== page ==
Last week’s on-time opening of a government portal for collecting real-world evidence on Alzheimer’s drugs may have surprised some. But the timely roll-out has done little to staunch criticism of a requirement that patients and their doctors need to be part of the registry to qualify for Medicare coverage.

The data-collection requirement was just one of a number of factors that analysts expect will weigh on the sales of newly arriving antibody drugs that target amyloid for treating Alzheimer’s disease and temper the drugs’ initial uptake.

The Food and Drug Administration granted traditional approval to Eisai and Biogen’s Leqembi this month in patients with mild cognitive impairment (MCI) or the mild dementia stage of Alzheimer’s disease, following a unanimous vote by outside advisors that a confirmatory study conducted by Eisai had verified Leqembi’s clinical benefit. Further FDA decisions on additional therapies in the same class are on the way. 

Leqembi demonstrated a 27% decline in early disease progression in a trial of 1,795 patients after 18 months. The FDA granted accelerated approval for Leqembi in January, allowing the manufacturers to launch the $26,500 treatment based on preliminary evidence. A similar treatment from Eli Lilly – donanemab – showed a 35% decline in a study of 1,736 patients after 18 months. 

Both therapies are considered by many to be the most promising breakthroughs seen against the memory-stealing disease in two decades. Despite encouraging signs that approval and coverage hurdles for the drugs are finally falling, though, expressions of concern about the burden of data collection have only increased. 

Hand-wringing over the portal began early this year but intensified on June 1. That’s when the Centers for Medicare and Medicaid Services reiterated plans to provide reimbursement for anti-amyloid drugs only if the patient has a physician participating in a registry and upon their full FDA approval. 

Some viewed the CMS update as a net positive, given the prospect of immediate coverage for a drug class that had been hampered by an earlier national coverage determination (NCD) limiting public coverage to patients taking part in clinical trials. However, analysts also said the registry requirement would likely add a hurdle for patients to gain and maintain coverage of these drugs.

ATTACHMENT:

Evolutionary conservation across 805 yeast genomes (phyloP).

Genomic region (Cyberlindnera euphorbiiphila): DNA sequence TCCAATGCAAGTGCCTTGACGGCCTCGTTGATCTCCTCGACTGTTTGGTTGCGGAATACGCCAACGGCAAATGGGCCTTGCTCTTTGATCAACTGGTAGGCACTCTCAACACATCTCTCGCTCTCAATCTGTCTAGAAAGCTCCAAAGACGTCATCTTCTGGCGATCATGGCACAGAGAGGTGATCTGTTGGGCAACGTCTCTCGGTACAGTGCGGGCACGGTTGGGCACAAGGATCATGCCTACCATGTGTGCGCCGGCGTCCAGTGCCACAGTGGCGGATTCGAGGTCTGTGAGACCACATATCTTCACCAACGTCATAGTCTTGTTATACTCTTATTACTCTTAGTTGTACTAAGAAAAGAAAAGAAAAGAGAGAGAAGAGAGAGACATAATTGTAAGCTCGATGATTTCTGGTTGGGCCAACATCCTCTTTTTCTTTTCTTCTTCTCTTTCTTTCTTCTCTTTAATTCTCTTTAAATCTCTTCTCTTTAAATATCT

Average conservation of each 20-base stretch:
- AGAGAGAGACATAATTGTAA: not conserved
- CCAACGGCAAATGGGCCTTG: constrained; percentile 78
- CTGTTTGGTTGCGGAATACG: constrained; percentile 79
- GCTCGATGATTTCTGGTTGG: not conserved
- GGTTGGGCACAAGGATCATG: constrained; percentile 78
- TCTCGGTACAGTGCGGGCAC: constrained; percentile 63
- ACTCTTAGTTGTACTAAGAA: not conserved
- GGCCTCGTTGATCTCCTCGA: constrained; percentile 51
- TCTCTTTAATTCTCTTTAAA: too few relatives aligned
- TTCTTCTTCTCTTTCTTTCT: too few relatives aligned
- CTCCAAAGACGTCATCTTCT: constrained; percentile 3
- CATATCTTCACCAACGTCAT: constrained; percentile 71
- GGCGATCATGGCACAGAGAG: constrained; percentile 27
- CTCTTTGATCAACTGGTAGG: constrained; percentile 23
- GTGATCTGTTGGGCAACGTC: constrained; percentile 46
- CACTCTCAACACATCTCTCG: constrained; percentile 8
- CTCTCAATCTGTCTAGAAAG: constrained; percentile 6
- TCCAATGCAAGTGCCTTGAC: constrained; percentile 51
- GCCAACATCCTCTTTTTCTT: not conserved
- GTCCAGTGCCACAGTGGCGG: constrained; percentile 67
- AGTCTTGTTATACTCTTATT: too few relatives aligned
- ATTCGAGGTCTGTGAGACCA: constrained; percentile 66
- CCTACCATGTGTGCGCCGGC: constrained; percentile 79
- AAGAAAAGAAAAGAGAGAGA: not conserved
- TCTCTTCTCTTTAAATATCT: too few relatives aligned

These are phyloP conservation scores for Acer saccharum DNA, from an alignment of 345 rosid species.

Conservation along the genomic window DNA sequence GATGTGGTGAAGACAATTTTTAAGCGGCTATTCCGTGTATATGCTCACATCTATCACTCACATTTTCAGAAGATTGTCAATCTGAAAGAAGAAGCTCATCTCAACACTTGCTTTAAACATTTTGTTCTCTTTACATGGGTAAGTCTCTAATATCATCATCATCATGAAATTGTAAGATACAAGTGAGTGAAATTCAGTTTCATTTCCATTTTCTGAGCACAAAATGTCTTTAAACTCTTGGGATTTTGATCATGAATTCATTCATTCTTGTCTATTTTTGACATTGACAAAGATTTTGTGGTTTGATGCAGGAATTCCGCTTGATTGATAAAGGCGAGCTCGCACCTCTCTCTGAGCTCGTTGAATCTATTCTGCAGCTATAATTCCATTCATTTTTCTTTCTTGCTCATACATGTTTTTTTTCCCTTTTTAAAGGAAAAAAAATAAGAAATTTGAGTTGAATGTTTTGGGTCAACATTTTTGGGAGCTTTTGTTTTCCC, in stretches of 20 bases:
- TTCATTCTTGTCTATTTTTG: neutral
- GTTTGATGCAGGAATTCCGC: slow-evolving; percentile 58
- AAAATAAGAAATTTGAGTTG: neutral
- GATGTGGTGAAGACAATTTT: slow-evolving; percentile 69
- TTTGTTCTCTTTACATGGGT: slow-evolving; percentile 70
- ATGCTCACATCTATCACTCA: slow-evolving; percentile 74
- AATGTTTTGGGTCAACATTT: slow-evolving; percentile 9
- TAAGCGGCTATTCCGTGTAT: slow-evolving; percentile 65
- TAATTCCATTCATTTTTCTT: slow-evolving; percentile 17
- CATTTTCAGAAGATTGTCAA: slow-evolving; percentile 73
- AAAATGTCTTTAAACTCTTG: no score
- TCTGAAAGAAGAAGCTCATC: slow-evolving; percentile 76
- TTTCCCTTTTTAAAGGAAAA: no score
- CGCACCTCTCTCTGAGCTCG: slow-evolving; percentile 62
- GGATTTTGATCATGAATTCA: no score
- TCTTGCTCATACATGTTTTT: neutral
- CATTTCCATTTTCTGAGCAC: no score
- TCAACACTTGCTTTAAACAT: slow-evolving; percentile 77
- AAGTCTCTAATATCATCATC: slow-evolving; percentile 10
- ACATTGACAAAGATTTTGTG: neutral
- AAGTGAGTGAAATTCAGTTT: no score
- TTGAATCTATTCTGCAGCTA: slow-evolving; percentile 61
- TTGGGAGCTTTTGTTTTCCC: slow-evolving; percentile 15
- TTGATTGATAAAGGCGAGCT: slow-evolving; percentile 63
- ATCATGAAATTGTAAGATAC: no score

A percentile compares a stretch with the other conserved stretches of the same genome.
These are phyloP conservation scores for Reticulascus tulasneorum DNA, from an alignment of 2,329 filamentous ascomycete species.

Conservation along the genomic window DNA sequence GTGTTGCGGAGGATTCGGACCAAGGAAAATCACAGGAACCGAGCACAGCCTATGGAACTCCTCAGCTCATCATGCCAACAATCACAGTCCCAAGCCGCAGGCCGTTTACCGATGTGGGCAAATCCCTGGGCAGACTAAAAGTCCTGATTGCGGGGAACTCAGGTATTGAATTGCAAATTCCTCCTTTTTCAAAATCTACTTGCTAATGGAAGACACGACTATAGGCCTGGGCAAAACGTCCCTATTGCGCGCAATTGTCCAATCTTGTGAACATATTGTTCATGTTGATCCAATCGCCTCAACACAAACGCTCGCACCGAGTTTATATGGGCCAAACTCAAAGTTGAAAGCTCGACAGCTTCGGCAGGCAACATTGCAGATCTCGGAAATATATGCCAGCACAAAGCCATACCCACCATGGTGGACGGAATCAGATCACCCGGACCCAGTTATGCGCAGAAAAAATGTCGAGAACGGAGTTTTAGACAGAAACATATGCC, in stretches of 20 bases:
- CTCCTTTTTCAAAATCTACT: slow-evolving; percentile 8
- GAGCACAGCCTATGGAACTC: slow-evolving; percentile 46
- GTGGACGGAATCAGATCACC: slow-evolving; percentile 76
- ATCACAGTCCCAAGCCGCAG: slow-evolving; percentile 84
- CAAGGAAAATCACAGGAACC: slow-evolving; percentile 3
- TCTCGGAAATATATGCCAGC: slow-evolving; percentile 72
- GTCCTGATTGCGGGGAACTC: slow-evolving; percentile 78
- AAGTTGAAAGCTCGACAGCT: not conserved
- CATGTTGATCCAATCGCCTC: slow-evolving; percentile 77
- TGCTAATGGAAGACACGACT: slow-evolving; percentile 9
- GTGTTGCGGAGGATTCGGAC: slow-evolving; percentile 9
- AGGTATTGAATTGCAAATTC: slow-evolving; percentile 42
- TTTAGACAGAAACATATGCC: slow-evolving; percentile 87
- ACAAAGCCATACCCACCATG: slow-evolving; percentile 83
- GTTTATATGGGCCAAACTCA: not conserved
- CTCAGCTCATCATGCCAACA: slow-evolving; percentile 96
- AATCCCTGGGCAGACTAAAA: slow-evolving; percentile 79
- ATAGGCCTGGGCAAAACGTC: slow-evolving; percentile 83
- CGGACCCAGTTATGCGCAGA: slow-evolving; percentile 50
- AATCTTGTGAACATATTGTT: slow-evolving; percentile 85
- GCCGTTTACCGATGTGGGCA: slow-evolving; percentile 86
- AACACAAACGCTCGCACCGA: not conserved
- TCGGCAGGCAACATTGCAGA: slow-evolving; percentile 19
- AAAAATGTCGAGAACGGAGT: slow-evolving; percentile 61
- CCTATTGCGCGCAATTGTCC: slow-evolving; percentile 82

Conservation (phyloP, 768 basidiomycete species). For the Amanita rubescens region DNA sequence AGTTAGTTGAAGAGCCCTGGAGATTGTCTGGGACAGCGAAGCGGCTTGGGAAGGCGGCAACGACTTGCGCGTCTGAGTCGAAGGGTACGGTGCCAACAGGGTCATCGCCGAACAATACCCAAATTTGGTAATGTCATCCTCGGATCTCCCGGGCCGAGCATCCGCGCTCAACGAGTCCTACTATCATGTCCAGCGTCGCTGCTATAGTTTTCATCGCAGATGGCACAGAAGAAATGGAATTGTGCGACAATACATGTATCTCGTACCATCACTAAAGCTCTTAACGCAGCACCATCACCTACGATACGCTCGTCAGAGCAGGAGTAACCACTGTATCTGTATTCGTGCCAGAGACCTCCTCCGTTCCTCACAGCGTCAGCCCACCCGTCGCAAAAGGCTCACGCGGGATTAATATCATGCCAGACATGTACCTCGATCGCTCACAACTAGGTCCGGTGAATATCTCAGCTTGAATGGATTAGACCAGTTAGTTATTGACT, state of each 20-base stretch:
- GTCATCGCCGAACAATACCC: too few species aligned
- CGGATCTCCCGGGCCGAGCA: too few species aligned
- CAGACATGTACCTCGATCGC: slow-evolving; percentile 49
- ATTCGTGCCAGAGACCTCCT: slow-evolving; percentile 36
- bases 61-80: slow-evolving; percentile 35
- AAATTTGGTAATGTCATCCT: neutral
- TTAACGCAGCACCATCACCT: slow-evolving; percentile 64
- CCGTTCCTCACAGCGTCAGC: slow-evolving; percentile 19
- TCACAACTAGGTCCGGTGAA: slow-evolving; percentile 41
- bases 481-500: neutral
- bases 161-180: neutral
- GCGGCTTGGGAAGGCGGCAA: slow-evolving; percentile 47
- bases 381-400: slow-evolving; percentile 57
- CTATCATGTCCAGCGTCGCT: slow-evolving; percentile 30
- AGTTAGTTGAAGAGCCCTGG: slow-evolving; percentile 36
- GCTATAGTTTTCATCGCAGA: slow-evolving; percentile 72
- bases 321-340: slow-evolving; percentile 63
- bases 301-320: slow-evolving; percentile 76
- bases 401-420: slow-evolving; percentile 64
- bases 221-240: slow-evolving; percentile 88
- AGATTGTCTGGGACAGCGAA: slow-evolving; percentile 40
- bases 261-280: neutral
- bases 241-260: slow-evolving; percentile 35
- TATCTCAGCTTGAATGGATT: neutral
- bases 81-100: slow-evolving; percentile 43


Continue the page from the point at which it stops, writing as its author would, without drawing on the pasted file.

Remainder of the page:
The update “represents a big step towards reimbursement for the class, but registry requirement is suboptimal,” wrote J.P. Morgan analyst Chris Schott in an investor note at the time. 

CMS says the goal is to find out, through real-world evidence, whether this class of drugs slows cognitive decline and function for patients in broad community practice and to gather more insight into side effects associated with their use, like brain hemorrhage and edema. The agency also wants to find out if benefits and harms change over time.

Researchers may also want to suss out gender differences. According to a subgroup analysis, Leqembi slowed cognitive decline in women by 12% versus 43% in men, but the difference wasn’t found to be statistically significant. 

That data-gathering will pose “at least somewhat of a burden for patients and doctors to both enroll and then regularly provide patient data,” Schott noted. “As we have seen with REMS programs in other therapeutic areas, this will likely slow initial uptake as physicians better understand what is needed to ensure continued coverage.”

Patient groups have also derided the plan. The Alzheimer’s Association stated that making coverage conditional upon a registry is “an unnecessary and potentially harmful barrier.” The requirement “will almost inevitably make it difficult for the vast majority of patients…to access new medicines that delay the progression of this awful disease,” added Sue Peschin, president & CEO of Alliance for Aging. 

And UsAgainstAlzheimer’s called on CMS administrator Chiquita Brooks-LaSure to clarify how the website “will increase access to treatments and not create barriers to care.” The Pharmaceutical Researchers and Manufacturers of America (PhRMA) has also gone on record expressing its disappointment.

Deborah Williams, founder of consultancy Health Policy Insights, says the registry may not have become such a big bone of contention had manufacturers reassured investors. 

“If Biogen and Eisai had said, ‘Hey, we’ve got this; it’s going to be OK,’ it might have been a different outcome,” she said. “A lot of the quality metrics CMS asks for, physicians believe are very burdensome. If they can find another way of doing these registries so it’s more of a pass-through, that would be a lot better.”